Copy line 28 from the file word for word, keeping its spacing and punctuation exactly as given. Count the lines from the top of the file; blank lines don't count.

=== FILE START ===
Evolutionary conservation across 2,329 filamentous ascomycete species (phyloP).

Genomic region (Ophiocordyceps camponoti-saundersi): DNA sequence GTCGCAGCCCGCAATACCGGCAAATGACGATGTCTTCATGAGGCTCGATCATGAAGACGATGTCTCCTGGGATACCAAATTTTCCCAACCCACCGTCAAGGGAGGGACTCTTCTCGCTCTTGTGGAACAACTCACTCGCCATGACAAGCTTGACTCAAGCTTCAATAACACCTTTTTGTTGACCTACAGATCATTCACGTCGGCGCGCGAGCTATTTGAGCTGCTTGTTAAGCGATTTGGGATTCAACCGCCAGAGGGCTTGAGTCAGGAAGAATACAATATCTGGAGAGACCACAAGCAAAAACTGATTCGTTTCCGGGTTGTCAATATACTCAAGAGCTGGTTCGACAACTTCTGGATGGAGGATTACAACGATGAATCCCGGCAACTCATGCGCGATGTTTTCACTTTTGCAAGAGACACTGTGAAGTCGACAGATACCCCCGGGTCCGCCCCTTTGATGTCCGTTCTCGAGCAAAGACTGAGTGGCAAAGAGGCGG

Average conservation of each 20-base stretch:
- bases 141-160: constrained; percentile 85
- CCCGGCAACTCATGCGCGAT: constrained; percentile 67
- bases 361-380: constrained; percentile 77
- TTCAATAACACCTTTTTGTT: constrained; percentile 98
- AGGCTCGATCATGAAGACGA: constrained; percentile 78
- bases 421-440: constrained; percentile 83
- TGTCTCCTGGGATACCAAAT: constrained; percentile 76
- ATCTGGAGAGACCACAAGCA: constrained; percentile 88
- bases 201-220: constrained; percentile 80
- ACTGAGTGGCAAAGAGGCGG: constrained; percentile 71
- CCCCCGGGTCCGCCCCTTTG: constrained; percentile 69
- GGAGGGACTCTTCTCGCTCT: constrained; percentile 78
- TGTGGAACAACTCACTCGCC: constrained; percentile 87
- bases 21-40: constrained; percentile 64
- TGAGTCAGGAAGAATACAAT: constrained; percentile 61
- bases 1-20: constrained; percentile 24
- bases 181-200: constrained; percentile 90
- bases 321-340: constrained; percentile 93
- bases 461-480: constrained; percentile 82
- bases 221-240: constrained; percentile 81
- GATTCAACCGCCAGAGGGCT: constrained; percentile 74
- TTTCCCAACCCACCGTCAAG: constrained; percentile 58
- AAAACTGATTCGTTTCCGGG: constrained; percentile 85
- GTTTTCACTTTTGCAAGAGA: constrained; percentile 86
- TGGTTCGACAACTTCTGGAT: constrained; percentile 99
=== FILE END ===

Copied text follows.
- TGGTTCGACAACTTCTGGAT: constrained; percentile 99